The Citadel Music Festival for Music and Singing will begin on 29 August and will feature concerts at both the Cairo Opera House and the Citadel. It is the 22nd edition of the festival and it will last until 5 September.
The festival is one of the most significant and oldest events organised by the Cairo Opera House and is an important cultural event that will give many opportunities for a diverse group of local artists to showcase their talents.
The opening ceremony will include a concert by the Cairo Celebration Orchestra conducted by Tarek Mahran. The concert promises to contain world famous excerpts from musical like Les Misérables, The Phantom of The Opera, The Sound of Music and La Bohème as well as famous pieces made famous by Andrea Bocelli and Pavarotti, among others. Mahran believes that this makes the festival more accessible than ever before. “Even for the illiterate,” he added laughing, “we want everyone to appreciate the music and the art. We want to show that this is art in its highest form,” while stressing the important role art has to play in Egyptian society.
On the importance of the festival, Mahran had this to say: “The festival is of crucial importance because it is now one of, if not the only, cultural event that is a portal from the artistic towers to the bottom of society. It reaches people who need to be nourished by art, who are thirsty and are finally provided with water.” This beautiful image certainly indicates the overall vision espoused by the festival.
Mahran told The Daily News Egypt that the unprecedented number of artists and the coverage by 20 television stations, three of which will be airing the opening live, presented a welcome challenge, as well as some pressure, for the event.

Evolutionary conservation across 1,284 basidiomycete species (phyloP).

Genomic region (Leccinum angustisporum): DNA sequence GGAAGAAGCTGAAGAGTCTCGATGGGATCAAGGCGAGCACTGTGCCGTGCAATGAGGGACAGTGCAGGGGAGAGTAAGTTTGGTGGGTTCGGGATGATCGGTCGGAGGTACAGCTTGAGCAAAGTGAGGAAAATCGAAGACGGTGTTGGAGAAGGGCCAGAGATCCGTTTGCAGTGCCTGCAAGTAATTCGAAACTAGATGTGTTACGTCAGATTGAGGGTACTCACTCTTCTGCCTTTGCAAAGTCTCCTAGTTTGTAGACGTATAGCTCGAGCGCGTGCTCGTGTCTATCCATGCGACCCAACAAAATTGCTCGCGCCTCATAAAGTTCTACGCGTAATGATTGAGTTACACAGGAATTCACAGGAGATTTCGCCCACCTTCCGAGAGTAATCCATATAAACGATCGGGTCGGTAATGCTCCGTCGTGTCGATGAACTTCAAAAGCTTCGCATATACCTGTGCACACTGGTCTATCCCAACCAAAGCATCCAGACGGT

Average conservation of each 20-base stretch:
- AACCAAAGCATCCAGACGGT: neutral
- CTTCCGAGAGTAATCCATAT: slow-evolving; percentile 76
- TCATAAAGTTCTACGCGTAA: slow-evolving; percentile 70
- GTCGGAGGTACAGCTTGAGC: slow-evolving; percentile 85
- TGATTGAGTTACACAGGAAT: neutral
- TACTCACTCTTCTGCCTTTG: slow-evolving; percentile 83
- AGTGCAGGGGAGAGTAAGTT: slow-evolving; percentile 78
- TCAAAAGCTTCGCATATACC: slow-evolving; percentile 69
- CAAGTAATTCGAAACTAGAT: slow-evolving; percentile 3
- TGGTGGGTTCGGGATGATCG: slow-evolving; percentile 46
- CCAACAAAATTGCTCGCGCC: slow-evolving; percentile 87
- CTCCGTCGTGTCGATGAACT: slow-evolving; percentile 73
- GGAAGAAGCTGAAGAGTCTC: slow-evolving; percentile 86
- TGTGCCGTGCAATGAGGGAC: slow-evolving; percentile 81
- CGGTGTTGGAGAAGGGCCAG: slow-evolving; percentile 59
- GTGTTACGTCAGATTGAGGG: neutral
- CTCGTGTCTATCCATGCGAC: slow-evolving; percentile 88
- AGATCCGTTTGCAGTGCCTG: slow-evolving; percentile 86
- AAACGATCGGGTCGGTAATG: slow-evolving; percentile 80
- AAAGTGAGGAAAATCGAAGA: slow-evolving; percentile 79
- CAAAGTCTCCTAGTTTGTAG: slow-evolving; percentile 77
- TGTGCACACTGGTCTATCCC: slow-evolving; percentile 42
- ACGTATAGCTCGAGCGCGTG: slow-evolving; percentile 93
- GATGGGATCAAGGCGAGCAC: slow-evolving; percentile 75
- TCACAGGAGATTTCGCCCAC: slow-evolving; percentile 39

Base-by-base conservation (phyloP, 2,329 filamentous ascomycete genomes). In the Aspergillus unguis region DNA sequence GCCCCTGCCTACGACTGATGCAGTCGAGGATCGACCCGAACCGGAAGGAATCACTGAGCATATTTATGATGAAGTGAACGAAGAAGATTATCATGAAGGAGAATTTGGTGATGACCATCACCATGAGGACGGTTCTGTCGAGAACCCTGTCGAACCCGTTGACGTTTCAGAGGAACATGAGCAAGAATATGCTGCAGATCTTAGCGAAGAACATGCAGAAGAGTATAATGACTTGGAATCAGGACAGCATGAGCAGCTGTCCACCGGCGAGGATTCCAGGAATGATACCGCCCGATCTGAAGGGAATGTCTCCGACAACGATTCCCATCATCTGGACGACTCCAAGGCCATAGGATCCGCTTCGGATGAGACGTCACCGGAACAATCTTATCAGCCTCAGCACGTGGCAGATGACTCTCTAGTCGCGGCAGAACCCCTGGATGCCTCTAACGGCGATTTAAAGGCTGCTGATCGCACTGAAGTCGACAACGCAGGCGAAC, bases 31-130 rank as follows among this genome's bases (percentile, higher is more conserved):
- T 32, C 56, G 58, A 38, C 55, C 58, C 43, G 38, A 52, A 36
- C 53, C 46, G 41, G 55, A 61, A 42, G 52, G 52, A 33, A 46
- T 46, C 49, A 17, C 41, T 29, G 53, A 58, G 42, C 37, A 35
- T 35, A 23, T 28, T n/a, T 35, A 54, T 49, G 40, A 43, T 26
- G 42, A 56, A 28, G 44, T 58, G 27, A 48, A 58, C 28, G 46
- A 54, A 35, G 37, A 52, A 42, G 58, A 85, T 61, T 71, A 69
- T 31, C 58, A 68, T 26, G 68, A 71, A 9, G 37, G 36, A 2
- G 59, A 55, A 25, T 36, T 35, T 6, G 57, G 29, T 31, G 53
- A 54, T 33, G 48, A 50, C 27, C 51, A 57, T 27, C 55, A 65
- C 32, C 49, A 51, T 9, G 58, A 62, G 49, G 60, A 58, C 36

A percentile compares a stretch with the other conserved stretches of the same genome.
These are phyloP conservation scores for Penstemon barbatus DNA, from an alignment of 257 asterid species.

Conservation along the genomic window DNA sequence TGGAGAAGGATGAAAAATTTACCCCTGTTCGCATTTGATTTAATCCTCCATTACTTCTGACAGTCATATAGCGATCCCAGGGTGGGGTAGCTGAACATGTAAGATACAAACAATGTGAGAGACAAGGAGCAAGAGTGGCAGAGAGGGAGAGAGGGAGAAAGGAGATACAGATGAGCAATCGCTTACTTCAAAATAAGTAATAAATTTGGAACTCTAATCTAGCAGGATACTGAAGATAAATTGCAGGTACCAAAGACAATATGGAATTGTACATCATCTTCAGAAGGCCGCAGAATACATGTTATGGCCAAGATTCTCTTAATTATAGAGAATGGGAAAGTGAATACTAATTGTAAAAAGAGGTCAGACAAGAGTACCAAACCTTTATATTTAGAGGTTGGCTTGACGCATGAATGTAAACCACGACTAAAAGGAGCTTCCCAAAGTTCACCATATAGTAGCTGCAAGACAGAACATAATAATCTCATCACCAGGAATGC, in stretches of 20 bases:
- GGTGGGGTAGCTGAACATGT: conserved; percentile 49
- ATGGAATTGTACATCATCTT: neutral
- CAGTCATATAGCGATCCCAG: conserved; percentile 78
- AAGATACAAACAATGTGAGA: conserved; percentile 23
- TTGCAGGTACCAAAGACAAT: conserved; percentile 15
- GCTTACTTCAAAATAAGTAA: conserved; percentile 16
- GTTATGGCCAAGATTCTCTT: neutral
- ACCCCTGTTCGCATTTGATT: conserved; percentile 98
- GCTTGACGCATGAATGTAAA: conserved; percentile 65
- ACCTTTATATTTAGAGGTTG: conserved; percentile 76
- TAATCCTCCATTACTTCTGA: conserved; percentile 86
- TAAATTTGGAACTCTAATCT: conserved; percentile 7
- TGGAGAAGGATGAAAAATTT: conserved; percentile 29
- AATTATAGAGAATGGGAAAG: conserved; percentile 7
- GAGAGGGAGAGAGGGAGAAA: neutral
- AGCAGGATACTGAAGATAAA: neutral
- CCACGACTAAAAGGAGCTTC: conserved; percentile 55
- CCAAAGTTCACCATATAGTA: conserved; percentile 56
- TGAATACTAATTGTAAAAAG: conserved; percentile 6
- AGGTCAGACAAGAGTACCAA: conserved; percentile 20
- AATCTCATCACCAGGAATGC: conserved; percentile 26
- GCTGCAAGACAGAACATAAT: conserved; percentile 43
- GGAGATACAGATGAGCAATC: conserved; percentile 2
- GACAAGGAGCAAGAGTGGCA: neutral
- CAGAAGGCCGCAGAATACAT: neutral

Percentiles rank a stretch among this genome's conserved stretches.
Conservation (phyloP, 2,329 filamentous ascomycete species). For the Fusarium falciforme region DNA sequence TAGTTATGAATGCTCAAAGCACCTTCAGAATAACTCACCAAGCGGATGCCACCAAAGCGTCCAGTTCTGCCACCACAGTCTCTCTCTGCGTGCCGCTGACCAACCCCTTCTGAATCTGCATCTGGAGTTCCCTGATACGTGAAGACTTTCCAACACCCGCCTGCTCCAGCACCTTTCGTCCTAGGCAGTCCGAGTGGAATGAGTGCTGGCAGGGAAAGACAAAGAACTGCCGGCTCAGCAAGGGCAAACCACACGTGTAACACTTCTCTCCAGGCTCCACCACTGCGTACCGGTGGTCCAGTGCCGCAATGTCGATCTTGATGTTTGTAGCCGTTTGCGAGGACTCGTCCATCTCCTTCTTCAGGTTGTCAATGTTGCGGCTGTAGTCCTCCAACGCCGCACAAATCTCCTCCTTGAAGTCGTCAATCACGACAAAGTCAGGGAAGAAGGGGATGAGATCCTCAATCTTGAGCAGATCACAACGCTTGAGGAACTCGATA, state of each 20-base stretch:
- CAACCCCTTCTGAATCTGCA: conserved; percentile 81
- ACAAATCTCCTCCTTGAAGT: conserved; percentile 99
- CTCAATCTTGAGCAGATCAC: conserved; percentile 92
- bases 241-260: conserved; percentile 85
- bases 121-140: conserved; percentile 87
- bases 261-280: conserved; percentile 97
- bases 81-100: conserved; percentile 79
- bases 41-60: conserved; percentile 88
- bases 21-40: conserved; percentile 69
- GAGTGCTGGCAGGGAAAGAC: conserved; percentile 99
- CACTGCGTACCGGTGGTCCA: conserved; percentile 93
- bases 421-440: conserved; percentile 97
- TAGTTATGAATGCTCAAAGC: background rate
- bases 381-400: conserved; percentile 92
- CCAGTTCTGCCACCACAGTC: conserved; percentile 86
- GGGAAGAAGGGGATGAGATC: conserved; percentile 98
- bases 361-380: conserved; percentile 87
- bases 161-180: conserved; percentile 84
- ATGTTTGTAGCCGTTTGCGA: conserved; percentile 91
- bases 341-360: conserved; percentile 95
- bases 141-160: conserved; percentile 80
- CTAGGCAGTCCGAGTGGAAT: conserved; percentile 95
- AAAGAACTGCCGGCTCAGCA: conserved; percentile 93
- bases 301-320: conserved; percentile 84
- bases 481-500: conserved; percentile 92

The event programme includes several highlights including famous artists Loay and Ali El Haggar, as well as bands like Eskenderella and Basata, to name a few. The diversity of the programming is shown by the scheduled musical evening of poetry by Gamal Bekhiet. The festival will showcase the talents of many others who may only be familiar to seasoned Opera House attendees, and the complete line up will almost certainly impress audiences.
The successful festival has been running for a long time and preparations for this year include an increase in seating as well as services such as making bathrooms at the Citadel venue more accessible, said Mohamed Monir, an Opera House spokesperson. “The seating has been increased by about 1,000 seats and tickets can now be purchased on location in the Citadel without people having to go to the Opera House,” he explained. Monir stressed the Opera House’s emphasis on order and discipline to ensure everyone can enjoy the shows.
The event will be hosted in both the Opera house and the Citadel with some concerts taking place at the same time. The decision to use these culturally significant, and in the case of the Citadel, historic, venues is likely to bring about some much needed attention to the dilapidated state of both Egypt’s culture scene and its monuments.
At the Citadel, the concerts will be divided between the stages Panorama 1 and Panorama 2, which are at the same theatre but have different starting times, as well as the Opera House’s open air theatre. Take note, however, that the concerts start at different times in the different locations. In Panorama 1 and the open air theatre the concerts start at 8pm, while the events scheduled for Panorama 2 will begin at 10pm.
Tickets can be bought at the Citadel and the Opera House’s tickets office respectively. Interestingly, the Citadel venue will offer free transportation from the Citadel gates to the theatres inside; a welcome move that will make it easier to navigate the terrain of the historic venue as well as provide some incentive for the reluctant. The programme can be found easily online and tickets will set you back about EGP 5 per concert, a very fair price for the sheer number of artists and the breathtaking venues that are sure to impress.